A recent study published in Gastroenterology claims that people who are gluten-sensitive may not actually be "sensitive" to gluten at all, but rather to a sugar chain called fructans, IFLScience.com reported.
"Gluten was originally assumed to be the culprit because of coeliac disease, and the fact that people felt better when they stopped eating wheat," Peter Gibson from Monash University told New Scientist. "Now it seems like that initial assumption was wrong."
To test this theory, 59 non-celiacs who normally ate a gluten-free diet were asked to eat three different cereal bars; one bar contained gluten, one bar contains fructans, and a third (the control bar) contained neither. Participants were split into three groups and asked to eat one bar each day for a week. They were then given a week off before being asked to eat a different type of bar every day for a week. The participants were not informed which type of bar was which.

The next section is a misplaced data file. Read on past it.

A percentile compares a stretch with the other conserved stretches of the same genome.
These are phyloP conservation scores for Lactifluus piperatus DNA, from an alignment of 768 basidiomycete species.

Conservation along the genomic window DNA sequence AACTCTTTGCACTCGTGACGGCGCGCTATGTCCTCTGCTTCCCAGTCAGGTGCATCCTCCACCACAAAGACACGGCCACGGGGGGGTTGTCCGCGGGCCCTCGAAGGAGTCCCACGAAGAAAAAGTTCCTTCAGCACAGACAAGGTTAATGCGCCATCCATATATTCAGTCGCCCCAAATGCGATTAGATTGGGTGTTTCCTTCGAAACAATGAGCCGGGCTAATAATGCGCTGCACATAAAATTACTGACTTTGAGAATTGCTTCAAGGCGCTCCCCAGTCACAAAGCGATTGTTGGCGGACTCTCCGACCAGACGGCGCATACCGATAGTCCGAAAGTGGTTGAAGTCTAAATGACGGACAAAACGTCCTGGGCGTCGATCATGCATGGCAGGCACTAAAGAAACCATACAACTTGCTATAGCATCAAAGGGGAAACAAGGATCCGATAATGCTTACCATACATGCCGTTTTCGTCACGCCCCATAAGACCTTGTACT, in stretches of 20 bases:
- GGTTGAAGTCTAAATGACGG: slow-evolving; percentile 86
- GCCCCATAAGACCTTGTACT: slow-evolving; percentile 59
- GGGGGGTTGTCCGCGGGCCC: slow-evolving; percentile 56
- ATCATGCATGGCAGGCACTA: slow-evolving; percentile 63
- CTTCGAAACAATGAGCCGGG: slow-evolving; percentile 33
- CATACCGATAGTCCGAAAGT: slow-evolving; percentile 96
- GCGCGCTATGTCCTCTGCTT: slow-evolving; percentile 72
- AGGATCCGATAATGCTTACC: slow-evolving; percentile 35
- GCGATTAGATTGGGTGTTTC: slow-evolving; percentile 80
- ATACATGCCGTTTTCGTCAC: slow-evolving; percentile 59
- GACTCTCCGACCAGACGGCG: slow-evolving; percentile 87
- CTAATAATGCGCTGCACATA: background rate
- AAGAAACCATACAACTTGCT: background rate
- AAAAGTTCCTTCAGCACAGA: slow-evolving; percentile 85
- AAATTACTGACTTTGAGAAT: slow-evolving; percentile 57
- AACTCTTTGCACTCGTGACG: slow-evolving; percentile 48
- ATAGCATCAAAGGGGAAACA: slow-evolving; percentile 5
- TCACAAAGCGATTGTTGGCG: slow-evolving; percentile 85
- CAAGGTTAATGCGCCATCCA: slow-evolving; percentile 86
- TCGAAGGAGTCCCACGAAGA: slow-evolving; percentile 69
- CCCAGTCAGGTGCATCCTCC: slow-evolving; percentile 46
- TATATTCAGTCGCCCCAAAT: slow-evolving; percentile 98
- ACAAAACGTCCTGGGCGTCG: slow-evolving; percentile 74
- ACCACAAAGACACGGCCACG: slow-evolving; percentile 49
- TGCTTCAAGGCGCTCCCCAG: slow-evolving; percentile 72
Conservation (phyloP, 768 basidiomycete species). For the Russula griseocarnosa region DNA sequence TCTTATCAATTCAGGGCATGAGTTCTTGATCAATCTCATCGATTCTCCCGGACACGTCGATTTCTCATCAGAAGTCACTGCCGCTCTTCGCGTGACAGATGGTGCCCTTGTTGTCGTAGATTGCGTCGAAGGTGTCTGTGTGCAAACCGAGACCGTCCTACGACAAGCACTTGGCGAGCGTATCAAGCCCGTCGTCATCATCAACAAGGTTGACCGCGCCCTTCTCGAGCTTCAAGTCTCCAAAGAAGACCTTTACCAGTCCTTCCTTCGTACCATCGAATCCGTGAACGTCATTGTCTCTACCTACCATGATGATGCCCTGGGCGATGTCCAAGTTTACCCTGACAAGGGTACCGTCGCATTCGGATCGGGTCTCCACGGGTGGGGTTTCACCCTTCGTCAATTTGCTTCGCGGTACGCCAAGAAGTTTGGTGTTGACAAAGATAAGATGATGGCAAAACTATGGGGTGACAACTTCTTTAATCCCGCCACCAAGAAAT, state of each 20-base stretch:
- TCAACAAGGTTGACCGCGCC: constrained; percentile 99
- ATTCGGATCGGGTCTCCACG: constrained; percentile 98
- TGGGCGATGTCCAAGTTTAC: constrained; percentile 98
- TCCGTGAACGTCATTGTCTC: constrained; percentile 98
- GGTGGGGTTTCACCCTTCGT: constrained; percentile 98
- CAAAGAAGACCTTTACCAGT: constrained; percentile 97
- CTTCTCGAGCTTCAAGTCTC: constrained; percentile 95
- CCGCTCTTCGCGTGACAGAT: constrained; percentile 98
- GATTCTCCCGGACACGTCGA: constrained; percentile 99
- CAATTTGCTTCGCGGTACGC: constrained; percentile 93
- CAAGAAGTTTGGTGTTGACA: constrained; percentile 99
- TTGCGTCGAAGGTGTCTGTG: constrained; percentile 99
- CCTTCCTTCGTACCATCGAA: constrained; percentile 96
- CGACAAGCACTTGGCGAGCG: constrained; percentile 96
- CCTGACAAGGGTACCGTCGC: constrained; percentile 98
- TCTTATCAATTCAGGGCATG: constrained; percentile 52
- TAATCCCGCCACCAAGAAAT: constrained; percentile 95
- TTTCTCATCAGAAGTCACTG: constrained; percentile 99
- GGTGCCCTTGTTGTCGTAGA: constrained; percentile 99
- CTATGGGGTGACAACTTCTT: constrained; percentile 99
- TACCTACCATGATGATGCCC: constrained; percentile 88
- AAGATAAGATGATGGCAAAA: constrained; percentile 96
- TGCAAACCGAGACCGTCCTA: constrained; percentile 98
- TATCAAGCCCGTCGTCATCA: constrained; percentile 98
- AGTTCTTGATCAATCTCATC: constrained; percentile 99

The results showed that the fructans bar triggered bloating 15% more and gastrointestinal symptoms 13% more than the control bar. The gluten bar was not different from the control bar. This suggests that everything we thought we knew about "gluten sensitivity" could be completely false and that fructans, which are also found in wheat, barley and rye, could be to blame.